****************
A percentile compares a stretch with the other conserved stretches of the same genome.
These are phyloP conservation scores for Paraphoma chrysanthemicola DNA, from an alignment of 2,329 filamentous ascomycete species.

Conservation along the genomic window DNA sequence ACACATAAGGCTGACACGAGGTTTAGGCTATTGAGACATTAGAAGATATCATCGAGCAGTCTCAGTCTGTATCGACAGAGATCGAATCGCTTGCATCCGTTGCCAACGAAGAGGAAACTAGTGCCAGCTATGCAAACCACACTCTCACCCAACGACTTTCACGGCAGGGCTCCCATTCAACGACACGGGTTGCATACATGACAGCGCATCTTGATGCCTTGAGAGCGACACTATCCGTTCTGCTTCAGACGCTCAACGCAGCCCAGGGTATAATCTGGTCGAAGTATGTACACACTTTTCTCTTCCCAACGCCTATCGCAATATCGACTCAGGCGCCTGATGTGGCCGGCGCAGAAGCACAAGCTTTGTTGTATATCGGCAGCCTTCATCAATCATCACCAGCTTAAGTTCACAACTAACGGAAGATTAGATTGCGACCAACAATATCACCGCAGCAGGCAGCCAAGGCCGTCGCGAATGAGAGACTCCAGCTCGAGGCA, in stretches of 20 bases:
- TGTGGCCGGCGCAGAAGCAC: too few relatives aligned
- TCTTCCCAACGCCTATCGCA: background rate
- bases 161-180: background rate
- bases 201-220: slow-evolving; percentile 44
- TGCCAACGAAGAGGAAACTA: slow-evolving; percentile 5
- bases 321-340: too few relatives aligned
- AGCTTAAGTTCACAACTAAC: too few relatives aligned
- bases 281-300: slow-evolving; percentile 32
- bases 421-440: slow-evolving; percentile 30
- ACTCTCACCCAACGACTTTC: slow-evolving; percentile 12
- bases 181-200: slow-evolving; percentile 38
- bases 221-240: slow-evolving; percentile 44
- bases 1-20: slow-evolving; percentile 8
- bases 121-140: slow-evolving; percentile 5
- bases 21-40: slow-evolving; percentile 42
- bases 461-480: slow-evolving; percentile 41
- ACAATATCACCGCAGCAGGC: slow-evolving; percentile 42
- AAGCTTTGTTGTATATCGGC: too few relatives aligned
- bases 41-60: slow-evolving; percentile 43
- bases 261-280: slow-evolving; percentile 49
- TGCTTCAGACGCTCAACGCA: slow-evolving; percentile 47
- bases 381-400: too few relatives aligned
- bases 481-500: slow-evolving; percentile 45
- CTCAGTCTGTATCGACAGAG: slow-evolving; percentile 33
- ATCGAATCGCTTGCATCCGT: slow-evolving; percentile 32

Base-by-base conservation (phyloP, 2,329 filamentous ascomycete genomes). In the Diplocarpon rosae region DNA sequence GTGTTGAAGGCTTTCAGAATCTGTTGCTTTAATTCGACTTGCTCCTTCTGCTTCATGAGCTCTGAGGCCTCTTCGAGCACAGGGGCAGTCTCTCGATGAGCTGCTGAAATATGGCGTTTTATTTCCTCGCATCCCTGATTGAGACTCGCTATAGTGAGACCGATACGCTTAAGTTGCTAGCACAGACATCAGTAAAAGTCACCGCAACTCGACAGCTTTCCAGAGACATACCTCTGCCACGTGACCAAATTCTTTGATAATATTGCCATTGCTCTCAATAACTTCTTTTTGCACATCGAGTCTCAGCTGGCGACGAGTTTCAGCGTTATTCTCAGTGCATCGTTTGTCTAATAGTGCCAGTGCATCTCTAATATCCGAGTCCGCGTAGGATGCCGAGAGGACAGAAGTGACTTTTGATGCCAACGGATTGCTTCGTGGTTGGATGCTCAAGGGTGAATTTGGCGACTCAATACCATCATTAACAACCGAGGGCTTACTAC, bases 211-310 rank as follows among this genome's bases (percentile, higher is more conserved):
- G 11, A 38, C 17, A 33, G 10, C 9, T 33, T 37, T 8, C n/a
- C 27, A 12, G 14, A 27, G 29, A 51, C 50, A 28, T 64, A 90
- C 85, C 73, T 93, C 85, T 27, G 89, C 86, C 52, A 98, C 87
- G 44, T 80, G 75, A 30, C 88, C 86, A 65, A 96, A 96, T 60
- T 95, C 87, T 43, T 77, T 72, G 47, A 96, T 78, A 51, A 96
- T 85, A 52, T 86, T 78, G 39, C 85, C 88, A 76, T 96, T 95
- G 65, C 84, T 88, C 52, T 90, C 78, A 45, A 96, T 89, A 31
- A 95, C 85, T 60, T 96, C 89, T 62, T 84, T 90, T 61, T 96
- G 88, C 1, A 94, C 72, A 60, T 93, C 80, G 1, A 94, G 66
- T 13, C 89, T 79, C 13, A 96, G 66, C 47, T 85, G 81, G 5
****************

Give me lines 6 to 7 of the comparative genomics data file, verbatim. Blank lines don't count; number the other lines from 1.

- bases 161-180: background rate
- bases 201-220: slow-evolving; percentile 44